American RadioWorks |
boots-to-books

From Boots to Books

The longest war in American history is drawing to a close. Now, the men and women who served are coming home, and many hope to use higher education to build new, better lives. They have help from the Post-9/11 GI Bill, a piece of legislation that many advocates say offers more support to returning veterans than any policy since the original GI Bill of 1944. In this documentary, we explore how the first GI Bill revolutionized the lives of millions of young veterans, America’s institutions of higher education, and American society at large. But America’s economic and academic systems have changed, and veterans today are returning to a very different reality than their predecessors.

Recent Posts

  • 09.03.15

    The history of the GI Bill

    A staggering 16 million soldiers returned home from World War II, and millions of them went to school. Because GI Bill benefits were generous enough to pay for any college in the country, veterans flooded all types of institutions, from elite schools like Harvard to large state schools, to vocational schools. By 1947, half of all college students in America were veterans.
  • 09.03.15

    The front lines of the long journey home

    Colleges and universities have become the front lines of one of the great challenges posed by war: how to reintegrate the people who've served.
  • 09.03.15

    The GI Bill: One of the last great economic ladders?

    The Post-9/11 GI Bill was supposed to change where veterans could go to college by giving them more money, and, therefore, more options. But since the new bill went into effect in 2009, the percentage of veterans enrolling at four-year public and private nonprofit schools has barely budged.
  • 08.27.15

    A different approach to teacher learning: Lesson study

    In the United States, we tend to think that improving education is about improving teachers - recruiting better ones, firing bad ones. But the Japanese think about improving teaching. It's a very different idea.

American RadioWorks |
boots-to-books

From Boots to Books

The longest war in American history is drawing to a close. Now, the men and women who served are coming home, and many hope to use higher education to build new, better lives. They have help from the Post-9/11 GI Bill, a piece of legislation that many advocates say offers more support to returning veterans than any policy since the original GI Bill of 1944. In this documentary, we explore how the first GI Bill revolutionized the lives of millions of young veterans, America’s institutions of higher education, and American society at large. But America’s economic and academic systems have changed, and veterans today are returning to a very different reality than their predecessors.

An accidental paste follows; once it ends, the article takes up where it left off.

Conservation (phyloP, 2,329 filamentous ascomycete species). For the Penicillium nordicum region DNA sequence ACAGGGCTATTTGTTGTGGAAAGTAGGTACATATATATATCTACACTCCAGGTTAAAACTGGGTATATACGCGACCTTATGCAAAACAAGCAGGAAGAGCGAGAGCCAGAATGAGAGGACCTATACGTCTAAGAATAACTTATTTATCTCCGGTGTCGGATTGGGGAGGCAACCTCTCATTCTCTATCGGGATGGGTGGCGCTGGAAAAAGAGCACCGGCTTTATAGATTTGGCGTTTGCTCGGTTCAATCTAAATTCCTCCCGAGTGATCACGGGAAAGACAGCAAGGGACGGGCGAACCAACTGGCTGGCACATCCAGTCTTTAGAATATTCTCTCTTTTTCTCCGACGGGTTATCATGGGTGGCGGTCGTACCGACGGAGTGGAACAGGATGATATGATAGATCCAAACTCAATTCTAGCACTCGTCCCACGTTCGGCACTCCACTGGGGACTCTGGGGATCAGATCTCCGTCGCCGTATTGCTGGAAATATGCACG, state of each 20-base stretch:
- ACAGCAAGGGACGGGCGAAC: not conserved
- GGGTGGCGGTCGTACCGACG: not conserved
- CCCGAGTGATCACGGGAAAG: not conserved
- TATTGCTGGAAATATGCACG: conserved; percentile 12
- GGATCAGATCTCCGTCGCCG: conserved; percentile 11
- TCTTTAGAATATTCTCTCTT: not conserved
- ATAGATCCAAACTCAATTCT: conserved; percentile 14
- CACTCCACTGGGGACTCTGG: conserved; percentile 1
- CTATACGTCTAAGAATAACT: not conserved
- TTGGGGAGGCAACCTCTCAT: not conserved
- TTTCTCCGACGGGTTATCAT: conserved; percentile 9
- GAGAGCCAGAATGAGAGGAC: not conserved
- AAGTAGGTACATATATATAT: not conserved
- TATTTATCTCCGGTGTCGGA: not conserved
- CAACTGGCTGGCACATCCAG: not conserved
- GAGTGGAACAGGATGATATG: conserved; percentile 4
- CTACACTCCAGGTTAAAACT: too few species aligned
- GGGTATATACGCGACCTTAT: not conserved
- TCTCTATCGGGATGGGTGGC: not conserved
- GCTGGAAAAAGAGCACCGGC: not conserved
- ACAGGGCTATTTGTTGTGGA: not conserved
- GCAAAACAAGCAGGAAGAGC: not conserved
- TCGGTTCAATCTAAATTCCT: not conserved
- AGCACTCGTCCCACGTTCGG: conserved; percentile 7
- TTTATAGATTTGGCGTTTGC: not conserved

Recent Posts

  • 09.03.15

    The history of the GI Bill

    A staggering 16 million soldiers returned home from World War II, and millions of them went to school. Because GI Bill benefits were generous enough to pay for any college in the country, veterans flooded all types of institutions, from elite schools like Harvard to large state schools, to vocational schools. By 1947, half of all college students in America were veterans.
  • 09.03.15

    The front lines of the long journey home

    Colleges and universities have become the front lines of one of the great challenges posed by war: how to reintegrate the people who've served.
  • 09.03.15

    The GI Bill: One of the last great economic ladders?

    The Post-9/11 GI Bill was supposed to change where veterans could go to college by giving them more money, and, therefore, more options. But since the new bill went into effect in 2009, the percentage of veterans enrolling at four-year public and private nonprofit schools has barely budged.
  • 08.27.15

    A different approach to teacher learning: Lesson study

    In the United States, we tend to think that improving education is about improving teachers - recruiting better ones, firing bad ones. But the Japanese think about improving teaching. It's a very different idea.

Back to The Data

Trips by*